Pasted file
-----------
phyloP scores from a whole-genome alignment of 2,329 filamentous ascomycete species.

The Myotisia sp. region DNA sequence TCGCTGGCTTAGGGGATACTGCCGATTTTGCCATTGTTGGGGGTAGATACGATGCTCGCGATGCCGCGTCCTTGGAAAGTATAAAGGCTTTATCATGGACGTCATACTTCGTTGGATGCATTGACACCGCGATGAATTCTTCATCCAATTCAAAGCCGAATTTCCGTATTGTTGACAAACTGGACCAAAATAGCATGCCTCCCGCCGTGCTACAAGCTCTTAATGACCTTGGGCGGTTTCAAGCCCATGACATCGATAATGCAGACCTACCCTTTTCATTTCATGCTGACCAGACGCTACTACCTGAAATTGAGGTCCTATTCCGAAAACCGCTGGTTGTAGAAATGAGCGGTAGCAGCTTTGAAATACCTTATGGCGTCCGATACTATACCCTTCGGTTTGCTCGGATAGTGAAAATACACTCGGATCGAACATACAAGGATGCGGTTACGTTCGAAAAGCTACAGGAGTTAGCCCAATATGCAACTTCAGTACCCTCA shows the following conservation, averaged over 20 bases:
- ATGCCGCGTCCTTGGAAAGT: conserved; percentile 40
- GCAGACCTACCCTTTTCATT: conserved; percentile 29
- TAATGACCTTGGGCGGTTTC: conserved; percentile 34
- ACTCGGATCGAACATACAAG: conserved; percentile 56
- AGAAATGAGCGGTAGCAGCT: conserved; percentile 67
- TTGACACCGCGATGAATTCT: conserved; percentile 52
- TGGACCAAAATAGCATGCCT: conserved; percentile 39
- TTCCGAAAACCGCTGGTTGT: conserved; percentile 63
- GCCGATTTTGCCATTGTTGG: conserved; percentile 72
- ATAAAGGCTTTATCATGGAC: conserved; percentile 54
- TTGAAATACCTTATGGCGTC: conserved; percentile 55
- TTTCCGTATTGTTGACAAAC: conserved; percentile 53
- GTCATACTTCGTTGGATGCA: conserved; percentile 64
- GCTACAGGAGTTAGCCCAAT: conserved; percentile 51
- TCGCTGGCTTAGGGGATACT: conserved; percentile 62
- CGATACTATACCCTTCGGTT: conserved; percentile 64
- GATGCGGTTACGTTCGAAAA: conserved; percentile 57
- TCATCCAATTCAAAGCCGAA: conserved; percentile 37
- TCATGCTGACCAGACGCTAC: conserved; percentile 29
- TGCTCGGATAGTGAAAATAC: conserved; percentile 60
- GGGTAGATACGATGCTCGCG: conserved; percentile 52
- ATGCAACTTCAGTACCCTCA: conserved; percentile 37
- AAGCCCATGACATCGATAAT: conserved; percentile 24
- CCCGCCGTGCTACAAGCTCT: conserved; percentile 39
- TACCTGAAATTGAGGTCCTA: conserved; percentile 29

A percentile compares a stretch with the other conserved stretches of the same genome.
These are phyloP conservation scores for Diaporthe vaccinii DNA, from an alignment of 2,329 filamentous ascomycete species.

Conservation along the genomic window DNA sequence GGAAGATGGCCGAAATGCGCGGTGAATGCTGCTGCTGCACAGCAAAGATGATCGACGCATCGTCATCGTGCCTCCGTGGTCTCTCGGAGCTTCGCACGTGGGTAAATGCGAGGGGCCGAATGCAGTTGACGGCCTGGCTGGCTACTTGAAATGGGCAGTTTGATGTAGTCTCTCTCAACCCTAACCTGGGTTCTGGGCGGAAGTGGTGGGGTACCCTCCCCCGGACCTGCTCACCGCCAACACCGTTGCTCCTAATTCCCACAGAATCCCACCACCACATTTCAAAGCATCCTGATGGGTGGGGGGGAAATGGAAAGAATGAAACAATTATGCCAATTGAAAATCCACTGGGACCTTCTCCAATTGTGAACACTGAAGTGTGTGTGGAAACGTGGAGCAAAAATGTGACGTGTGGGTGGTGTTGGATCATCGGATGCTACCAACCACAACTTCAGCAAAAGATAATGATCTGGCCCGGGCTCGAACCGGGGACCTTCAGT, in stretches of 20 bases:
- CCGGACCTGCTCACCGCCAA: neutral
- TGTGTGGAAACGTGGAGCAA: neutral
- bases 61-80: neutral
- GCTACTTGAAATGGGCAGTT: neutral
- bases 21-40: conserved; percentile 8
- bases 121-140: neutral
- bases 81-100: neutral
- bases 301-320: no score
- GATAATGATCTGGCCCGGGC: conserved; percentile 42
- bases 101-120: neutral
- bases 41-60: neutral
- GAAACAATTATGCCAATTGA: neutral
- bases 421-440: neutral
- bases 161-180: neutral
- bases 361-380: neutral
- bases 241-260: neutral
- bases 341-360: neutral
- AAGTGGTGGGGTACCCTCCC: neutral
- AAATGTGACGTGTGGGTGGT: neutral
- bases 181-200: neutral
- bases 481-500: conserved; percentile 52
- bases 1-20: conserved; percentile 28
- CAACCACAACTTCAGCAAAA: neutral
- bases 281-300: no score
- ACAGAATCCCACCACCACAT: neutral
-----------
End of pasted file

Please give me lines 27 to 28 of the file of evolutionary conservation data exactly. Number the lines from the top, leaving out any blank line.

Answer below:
- TACCTGAAATTGAGGTCCTA: conserved; percentile 29

A percentile compares a stretch with the other conserved stretches of the same genome.